Cuba, a long and painful separation. Perhaps now, she said, it will be
    easier and cheaper to reunite.

    “It should have happened long ago,” said Ms. Perez, who left Matanzas
    for Miami 10 years ago. “If this succeeds, it will be good for Cubans
    here and good for Cubans there.”

    While all Cuban-Americans here applauded the release of Alan Gross, who
    had spent five years in a Cuban prison, many had harsh words for Mr.
    Obama’s decision to release three Cuban spies. The spies were members of
    the Cuban Five who had infiltrated Brothers to the Rescue, a group of
    pilots who would scan the sea for Cuban immigrants. One of the three
    spies had been serving a life sentence for murder conspiracy in the 1996
    downing of one of the planes, which killed four Cuban-Americans.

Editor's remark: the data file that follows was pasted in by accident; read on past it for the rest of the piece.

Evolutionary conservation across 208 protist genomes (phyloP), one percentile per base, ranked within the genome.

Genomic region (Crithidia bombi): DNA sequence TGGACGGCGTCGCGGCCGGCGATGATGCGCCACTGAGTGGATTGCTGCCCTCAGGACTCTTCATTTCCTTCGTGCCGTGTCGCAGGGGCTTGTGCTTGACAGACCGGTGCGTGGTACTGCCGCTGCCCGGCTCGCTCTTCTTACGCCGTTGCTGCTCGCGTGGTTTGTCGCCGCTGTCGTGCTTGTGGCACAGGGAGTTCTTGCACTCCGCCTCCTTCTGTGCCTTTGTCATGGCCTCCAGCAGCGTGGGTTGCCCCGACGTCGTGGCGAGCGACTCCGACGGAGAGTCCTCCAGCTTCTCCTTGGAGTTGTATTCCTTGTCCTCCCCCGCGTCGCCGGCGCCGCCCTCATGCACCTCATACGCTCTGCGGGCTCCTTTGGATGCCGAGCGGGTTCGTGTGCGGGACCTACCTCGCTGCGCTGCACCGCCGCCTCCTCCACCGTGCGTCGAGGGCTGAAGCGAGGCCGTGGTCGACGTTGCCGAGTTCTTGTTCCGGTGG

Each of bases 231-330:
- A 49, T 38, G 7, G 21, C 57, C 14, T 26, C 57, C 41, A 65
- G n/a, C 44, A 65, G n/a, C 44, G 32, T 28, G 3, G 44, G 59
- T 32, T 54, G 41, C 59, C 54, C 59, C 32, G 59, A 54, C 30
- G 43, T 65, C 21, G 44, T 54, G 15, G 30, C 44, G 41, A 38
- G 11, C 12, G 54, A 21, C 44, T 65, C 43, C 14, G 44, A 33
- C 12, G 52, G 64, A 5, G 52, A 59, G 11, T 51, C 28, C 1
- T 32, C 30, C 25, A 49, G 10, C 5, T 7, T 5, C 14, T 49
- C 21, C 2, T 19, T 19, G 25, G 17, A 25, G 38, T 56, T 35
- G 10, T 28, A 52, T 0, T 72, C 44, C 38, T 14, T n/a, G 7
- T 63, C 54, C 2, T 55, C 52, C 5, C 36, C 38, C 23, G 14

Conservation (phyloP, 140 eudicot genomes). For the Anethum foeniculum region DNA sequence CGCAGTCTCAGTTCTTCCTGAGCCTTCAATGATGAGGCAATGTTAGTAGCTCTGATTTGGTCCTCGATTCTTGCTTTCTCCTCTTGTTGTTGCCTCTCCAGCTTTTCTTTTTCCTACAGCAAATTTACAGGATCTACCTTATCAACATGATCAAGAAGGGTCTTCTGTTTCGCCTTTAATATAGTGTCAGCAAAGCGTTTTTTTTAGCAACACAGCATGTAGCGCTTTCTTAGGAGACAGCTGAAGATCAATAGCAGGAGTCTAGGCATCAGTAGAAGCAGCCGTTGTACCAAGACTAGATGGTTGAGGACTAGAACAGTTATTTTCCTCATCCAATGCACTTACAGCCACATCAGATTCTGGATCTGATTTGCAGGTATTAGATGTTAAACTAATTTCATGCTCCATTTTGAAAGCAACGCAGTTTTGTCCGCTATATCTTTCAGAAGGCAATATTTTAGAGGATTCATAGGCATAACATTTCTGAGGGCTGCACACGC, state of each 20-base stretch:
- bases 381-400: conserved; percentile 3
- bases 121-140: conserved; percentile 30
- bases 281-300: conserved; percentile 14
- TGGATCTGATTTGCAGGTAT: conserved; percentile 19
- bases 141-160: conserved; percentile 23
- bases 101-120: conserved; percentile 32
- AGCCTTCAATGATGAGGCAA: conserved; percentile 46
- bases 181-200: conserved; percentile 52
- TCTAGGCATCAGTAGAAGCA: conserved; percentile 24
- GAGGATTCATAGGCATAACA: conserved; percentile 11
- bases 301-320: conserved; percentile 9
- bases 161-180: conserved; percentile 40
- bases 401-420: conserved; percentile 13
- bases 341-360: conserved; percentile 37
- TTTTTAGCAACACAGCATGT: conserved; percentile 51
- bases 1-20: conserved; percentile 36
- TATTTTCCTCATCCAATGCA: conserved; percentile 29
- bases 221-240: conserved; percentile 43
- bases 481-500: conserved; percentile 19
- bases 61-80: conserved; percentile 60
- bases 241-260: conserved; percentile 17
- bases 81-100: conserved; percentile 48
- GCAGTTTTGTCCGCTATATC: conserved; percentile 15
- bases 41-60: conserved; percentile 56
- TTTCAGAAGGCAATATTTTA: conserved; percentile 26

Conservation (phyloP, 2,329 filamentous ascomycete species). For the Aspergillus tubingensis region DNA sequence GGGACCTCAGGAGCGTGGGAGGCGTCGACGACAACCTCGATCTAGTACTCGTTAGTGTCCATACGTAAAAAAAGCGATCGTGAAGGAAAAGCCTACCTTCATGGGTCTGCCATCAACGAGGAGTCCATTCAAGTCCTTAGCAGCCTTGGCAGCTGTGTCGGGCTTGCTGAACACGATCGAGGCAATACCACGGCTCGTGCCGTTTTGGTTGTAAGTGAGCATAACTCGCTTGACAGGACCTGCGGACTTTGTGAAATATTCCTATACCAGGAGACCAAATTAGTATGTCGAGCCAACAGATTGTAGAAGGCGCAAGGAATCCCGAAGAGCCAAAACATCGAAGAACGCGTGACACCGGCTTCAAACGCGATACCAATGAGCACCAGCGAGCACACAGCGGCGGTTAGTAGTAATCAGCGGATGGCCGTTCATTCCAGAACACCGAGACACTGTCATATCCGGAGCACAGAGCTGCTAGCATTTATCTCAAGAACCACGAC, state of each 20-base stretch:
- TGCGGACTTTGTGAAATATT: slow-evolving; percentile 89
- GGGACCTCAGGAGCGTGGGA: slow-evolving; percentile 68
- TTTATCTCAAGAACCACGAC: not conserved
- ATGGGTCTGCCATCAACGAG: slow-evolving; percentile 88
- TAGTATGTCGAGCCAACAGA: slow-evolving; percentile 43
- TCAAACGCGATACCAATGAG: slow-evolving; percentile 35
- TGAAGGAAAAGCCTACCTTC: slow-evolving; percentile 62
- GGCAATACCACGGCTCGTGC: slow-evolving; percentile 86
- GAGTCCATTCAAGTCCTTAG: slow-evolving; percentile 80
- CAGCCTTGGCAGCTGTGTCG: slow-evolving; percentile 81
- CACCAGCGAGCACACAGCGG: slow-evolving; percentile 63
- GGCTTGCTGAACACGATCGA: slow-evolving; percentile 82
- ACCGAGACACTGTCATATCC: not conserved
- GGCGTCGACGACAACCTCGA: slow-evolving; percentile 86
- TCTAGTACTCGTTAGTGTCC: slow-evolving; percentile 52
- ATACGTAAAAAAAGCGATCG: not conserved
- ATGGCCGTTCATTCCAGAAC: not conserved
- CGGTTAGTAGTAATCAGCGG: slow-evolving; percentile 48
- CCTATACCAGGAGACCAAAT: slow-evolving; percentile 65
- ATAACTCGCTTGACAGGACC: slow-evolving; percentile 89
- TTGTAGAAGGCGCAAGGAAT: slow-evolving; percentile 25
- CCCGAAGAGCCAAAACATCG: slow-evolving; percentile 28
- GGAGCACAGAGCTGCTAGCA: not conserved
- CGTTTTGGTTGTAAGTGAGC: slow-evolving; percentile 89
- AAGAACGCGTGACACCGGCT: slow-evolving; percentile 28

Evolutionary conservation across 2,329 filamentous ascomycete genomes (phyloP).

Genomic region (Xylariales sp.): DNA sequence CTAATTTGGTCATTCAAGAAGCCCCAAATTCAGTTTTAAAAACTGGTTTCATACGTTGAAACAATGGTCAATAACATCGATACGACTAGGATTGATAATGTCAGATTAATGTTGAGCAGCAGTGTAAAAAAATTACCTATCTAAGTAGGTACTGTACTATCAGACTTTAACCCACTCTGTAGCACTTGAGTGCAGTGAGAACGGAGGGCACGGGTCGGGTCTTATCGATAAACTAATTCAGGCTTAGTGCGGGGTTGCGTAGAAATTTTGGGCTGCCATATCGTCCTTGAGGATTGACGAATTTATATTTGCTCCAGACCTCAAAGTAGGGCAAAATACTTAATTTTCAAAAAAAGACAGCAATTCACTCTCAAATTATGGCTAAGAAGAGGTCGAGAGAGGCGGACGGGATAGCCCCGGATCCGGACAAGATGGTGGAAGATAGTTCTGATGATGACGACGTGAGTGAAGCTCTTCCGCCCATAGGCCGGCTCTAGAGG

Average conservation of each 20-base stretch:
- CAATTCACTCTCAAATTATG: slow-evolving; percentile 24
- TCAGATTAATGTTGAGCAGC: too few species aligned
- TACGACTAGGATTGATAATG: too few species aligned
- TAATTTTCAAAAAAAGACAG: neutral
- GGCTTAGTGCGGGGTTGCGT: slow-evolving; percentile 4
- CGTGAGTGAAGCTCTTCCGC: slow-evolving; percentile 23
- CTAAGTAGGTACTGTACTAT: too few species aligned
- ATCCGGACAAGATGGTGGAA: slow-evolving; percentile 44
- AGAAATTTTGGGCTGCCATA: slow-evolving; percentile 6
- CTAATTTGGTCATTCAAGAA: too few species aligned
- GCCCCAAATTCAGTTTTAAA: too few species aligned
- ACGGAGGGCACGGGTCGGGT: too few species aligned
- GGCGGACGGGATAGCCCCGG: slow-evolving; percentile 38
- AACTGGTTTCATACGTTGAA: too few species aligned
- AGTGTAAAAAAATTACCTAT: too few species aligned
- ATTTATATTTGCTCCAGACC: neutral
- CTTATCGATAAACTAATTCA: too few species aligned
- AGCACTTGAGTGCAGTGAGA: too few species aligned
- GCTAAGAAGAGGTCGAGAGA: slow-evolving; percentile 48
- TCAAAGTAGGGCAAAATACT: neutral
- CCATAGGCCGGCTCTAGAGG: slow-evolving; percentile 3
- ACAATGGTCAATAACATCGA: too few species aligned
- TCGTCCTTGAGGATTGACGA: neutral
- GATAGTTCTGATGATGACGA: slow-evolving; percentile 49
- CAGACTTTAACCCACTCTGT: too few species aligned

Standing in the throng at Versailles, Miami’s mayor, Tomás Regalado,
    said the announcement would do little to steer the island toward
    democracy. Mr. Obama, he said, is giving the benefit of the doubt to a
    terrorist state.

    “This is not a political opening to Cuba,” Mr. Regalado said. “This is a
    public relations movement.”

    Susan Kaufman Purcell, the director of the Center for Hemispheric Policy
    at the University of Miami, said that both optimism and skepticism were
    warranted in Wednesday’s announcement.

    “This is a dictatorship,” she said, adding that Mr. Castro’s economic
    reforms have “always looked more promising than they actually were.”

    Sitting on a bench in the shade at Domino Park, Jorge Alonso, 86, took
    the long view in a narrative that has already seemed interminable for
    many here. “Everything that has a beginning must have an end,” Mr.
    Alonso said. “On the day you least expect it, Cuba is going to be free.”

    Source: In Miami, Astonishment Over Action and Disagreement Over Cuba